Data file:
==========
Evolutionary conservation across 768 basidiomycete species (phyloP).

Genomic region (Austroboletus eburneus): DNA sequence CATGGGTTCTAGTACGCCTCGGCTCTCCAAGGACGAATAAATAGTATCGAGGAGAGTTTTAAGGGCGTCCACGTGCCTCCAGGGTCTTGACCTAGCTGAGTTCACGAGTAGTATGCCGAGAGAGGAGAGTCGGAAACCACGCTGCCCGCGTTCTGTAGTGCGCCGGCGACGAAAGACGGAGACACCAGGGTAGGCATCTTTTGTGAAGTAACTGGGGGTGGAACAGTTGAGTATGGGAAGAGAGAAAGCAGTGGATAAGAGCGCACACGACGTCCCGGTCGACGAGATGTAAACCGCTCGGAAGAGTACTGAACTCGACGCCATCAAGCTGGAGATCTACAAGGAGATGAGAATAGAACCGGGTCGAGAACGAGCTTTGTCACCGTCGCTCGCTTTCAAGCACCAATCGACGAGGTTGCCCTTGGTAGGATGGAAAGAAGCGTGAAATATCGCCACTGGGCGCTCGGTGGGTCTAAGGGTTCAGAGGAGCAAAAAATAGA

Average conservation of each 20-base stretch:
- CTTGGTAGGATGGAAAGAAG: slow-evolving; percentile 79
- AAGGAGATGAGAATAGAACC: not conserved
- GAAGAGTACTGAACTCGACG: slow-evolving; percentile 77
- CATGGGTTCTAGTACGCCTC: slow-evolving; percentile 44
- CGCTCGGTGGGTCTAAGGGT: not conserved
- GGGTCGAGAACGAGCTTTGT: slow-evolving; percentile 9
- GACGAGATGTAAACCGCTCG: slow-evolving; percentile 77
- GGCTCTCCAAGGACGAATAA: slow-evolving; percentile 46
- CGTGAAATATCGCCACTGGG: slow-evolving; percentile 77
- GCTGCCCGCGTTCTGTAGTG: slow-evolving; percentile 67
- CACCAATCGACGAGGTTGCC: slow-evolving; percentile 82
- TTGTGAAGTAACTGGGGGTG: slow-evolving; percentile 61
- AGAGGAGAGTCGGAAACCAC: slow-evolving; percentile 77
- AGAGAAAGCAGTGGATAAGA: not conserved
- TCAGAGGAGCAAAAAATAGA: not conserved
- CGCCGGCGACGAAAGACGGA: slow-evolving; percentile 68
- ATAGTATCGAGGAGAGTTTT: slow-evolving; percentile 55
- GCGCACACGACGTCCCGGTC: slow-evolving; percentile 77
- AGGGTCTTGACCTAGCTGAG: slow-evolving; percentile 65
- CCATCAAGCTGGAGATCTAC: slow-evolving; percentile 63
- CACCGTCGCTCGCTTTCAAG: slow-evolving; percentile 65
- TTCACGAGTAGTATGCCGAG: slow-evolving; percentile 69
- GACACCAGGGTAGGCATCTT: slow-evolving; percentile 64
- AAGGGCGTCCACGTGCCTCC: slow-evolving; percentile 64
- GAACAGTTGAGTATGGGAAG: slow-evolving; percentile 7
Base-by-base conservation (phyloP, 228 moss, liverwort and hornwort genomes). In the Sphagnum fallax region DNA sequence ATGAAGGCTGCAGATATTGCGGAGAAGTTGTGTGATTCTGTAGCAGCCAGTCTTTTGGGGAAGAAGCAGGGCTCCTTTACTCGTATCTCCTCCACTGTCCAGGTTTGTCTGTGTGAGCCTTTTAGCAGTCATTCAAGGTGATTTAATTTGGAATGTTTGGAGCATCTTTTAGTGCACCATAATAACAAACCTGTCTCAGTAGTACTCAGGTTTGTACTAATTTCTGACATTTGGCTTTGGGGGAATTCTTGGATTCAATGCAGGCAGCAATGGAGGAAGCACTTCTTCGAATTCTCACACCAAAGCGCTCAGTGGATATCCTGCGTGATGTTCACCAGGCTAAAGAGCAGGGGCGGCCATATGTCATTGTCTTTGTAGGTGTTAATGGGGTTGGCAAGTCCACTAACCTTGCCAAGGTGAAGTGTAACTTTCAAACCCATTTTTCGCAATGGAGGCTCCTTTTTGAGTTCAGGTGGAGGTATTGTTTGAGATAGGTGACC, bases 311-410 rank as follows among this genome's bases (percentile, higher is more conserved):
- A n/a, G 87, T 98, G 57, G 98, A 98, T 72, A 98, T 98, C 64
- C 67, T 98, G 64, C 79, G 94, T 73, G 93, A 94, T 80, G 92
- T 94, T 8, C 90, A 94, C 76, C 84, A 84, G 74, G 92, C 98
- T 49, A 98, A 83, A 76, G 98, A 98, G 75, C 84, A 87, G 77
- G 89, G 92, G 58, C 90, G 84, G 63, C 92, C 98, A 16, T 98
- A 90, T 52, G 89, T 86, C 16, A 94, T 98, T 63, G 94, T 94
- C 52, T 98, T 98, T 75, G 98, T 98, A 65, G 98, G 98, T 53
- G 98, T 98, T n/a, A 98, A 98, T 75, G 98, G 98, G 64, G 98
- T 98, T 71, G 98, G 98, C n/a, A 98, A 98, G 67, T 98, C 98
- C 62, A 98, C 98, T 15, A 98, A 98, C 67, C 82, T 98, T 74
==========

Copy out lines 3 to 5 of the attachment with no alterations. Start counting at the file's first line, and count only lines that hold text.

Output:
Average conservation of each 20-base stretch:
- CTTGGTAGGATGGAAAGAAG: slow-evolving; percentile 79
- AAGGAGATGAGAATAGAACC: not conserved